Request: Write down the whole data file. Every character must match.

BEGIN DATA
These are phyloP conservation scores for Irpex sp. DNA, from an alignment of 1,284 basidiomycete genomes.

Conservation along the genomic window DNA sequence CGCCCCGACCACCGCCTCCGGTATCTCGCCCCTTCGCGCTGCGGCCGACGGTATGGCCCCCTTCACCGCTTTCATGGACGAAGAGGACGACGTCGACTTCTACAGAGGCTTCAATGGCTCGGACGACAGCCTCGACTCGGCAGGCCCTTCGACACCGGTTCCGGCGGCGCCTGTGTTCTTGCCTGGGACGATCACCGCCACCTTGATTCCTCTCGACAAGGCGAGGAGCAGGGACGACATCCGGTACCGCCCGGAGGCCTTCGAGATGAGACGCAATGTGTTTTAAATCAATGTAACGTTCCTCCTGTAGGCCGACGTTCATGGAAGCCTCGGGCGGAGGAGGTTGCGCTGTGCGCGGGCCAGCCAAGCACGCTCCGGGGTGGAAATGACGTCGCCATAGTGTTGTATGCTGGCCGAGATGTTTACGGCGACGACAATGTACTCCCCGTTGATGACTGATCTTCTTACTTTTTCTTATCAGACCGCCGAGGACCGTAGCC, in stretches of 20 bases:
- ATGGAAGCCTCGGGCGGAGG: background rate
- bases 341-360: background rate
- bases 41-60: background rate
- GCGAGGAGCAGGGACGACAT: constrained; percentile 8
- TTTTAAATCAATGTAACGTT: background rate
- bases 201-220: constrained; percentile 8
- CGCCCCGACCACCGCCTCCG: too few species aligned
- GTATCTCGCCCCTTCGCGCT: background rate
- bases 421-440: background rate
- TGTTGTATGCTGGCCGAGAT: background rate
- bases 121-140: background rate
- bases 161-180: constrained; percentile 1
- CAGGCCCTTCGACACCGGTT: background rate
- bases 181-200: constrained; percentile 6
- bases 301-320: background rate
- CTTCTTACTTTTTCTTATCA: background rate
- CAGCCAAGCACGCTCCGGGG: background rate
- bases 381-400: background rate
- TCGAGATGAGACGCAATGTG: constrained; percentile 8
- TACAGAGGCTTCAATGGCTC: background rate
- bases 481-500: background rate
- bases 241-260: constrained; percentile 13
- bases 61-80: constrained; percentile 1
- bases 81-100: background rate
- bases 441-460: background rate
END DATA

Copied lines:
These are phyloP conservation scores for Irpex sp. DNA, from an alignment of 1,284 basidiomycete genomes.

Conservation along the genomic window DNA sequence CGCCCCGACCACCGCCTCCGGTATCTCGCCCCTTCGCGCTGCGGCCGACGGTATGGCCCCCTTCACCGCTTTCATGGACGAAGAGGACGACGTCGACTTCTACAGAGGCTTCAATGGCTCGGACGACAGCCTCGACTCGGCAGGCCCTTCGACACCGGTTCCGGCGGCGCCTGTGTTCTTGCCTGGGACGATCACCGCCACCTTGATTCCTCTCGACAAGGCGAGGAGCAGGGACGACATCCGGTACCGCCCGGAGGCCTTCGAGATGAGACGCAATGTGTTTTAAATCAATGTAACGTTCCTCCTGTAGGCCGACGTTCATGGAAGCCTCGGGCGGAGGAGGTTGCGCTGTGCGCGGGCCAGCCAAGCACGCTCCGGGGTGGAAATGACGTCGCCATAGTGTTGTATGCTGGCCGAGATGTTTACGGCGACGACAATGTACTCCCCGTTGATGACTGATCTTCTTACTTTTTCTTATCAGACCGCCGAGGACCGTAGCC, in stretches of 20 bases:
- ATGGAAGCCTCGGGCGGAGG: background rate
- bases 341-360: background rate
- bases 41-60: background rate
- GCGAGGAGCAGGGACGACAT: constrained; percentile 8
- TTTTAAATCAATGTAACGTT: background rate
- bases 201-220: constrained; percentile 8
- CGCCCCGACCACCGCCTCCG: too few species aligned
- GTATCTCGCCCCTTCGCGCT: background rate
- bases 421-440: background rate
- TGTTGTATGCTGGCCGAGAT: background rate
- bases 121-140: background rate
- bases 161-180: constrained; percentile 1
- CAGGCCCTTCGACACCGGTT: background rate
- bases 181-200: constrained; percentile 6
- bases 301-320: background rate
- CTTCTTACTTTTTCTTATCA: background rate
- CAGCCAAGCACGCTCCGGGG: background rate
- bases 381-400: background rate
- TCGAGATGAGACGCAATGTG: constrained; percentile 8
- TACAGAGGCTTCAATGGCTC: background rate
- bases 481-500: background rate
- bases 241-260: constrained; percentile 13
- bases 61-80: constrained; percentile 1
- bases 81-100: background rate
- bases 441-460: background rate